The euro must be made more robust to rival the dollar

US sanctions expose the mistakes made by the founders of the single currency

Wolfgang Münchau
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Many years ago, I used to attend an annual seminar in pleasant surroundings, in which the participants discussed the politics and economics of two European countries. There were usually two groups. One would talk about foreign policy — mostly transatlantic relations. The other discussed economics and especially the euro. At the end the two listened to each others’ conclusions with polite boredom. The EU would today be in a better place if the foreign policy folk inside and outside that room had made the euro their own project.

The dollar, by contrast, has been an integral part of US foreign policy for many years. Its role as the global anchor currency allows the US to cut off an entire country from access to international commerce and finance, as in the case of Iran. Or a group of individuals as in the case of Russia.

The euro was not designed as a geopolitical instrument. I recall the debate in Germany in the 1990s. The Bundesbank deliberately rejected the idea of a strong international role for the euro, fearing it might conflict with the objective of price stability.

I also recall the debates among international economists about whether the euro could challenge the dollar as a global reserve currency. The opportunity was there. Serious academic papers were written. The fact that it did not happen was the result of a conscious political choice.

That choice is in part responsible for the EU’s difficulty in finding an effective response to Donald Trump today. The biggest problem with the US president’s decision to pull out of the Iran nuclear deal is the extraterritorial effect. European companies that defy the US sanctions would be cut off from US financial and product markets. So would the banks that fund those companies. Multinational companies or banks cannot afford that. Mr Trump can behave in this way because the US is ultimately in control of all dollar-based financial flows, including those that originate outside the US.

The EU cannot impose extraterritorial sanctions on US companies that defy European policy. The euro is not as critical to them as the dollar is to Europeans. After the euro was introduced in 1999, it quickly became the world’s second most important currency but still lags behind the dollar on most metrics. Its share of foreign exchange reserves was under 20 per cent at the end of 2016, compared with 64 per cent for the dollar, according to the European Central Bank. The gap was of similar magnitude in the categories of international debt and loans. The dollar leads the euro in foreign exchange turnover by a factor of three to one. The only category where the euro has almost caught up is that of a global payment currency. In the past decade the gap narrowed but it has widened again since the financial crisis.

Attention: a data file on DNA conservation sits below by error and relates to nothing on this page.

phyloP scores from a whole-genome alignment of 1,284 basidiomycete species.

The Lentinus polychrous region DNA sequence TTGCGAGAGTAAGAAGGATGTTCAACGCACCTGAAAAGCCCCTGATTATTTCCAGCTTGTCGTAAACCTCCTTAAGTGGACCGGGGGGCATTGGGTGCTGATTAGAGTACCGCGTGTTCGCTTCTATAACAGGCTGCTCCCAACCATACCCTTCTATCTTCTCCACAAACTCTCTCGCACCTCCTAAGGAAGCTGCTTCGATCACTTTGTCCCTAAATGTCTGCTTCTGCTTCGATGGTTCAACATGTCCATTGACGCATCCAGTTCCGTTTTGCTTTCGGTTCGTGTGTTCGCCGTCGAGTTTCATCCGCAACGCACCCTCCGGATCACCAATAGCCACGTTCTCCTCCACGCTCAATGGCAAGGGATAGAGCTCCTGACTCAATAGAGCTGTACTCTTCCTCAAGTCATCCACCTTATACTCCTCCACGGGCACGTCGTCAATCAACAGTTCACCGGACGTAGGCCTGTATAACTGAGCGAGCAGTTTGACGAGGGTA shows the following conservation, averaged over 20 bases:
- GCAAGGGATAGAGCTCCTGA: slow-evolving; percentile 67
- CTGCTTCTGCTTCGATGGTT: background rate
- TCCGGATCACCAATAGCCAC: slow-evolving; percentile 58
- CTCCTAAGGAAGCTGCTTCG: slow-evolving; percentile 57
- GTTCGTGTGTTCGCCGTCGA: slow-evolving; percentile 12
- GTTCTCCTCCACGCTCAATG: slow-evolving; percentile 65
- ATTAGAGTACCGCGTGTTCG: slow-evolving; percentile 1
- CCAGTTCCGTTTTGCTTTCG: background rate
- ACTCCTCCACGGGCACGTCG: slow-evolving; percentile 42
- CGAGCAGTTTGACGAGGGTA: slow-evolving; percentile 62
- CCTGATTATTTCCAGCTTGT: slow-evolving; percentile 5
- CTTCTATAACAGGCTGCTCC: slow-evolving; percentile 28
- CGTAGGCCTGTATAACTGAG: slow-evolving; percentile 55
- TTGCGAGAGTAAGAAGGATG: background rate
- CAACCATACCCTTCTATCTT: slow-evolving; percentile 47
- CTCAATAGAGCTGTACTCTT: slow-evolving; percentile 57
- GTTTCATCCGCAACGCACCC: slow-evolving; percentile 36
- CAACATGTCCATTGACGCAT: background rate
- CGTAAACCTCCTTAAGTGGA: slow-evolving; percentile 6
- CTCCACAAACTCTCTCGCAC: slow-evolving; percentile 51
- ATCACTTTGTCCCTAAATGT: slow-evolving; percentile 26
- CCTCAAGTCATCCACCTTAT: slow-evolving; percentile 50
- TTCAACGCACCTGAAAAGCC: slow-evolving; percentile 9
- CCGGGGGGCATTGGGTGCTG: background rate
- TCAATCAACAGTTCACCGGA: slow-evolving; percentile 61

In response to Mr Trump’s decision to cancel the Iran deal, the European Commission only managed to dig up the old blocking statute — a ban on European companies complying with the sanctions. The problem is that the EU has no financial instruments to protect European companies. How, for example, would you compensate a European bank for no longer being able to transact in dollars?

The failure to develop the euro into a rival to the dollar also makes the EU more vulnerable to trade tariffs. This is mostly due to the trade surplus. This, in turn, is the result of the eurozone decisions as to how to tackle the debt crisis: by forcing crisis countries to run positive current account balances. One consequence of this policy has been a populist backlash of the kind we see in Italy right now. US protectionism is another.

Before the financial crisis the eurozone ran a small current account surplus. By last year, it reached 3.5 per cent of economic output. The larger the surpluses became, the more dependent the eurozone had become on the rest of the world.

Instead of hyperventilating about Mr Trump, Europeans might want to reflect on what got them into this mess. The EU would be more resilient today if it had not handled the eurozone crisis the way it did, and if its founders had made the euro more robust from the outset. Technically, it would still be possible for the EU to fix the problem, but that would require a degree of political union that goes far beyond even what Emmanuel Macron, the French president, has proposed. It requires at its core a mutualised debt instrument, a euro bond, as a financial instrument to underpin a large sovereign debt market. It would also require a broader mandate for the European Central Bank.

I am, of course, aware that there is no political support for this in northern Europe. But just wait until Mr Trump imposes tariffs on BMW, Mercedes and other European companies.

Events are starting to intrude.

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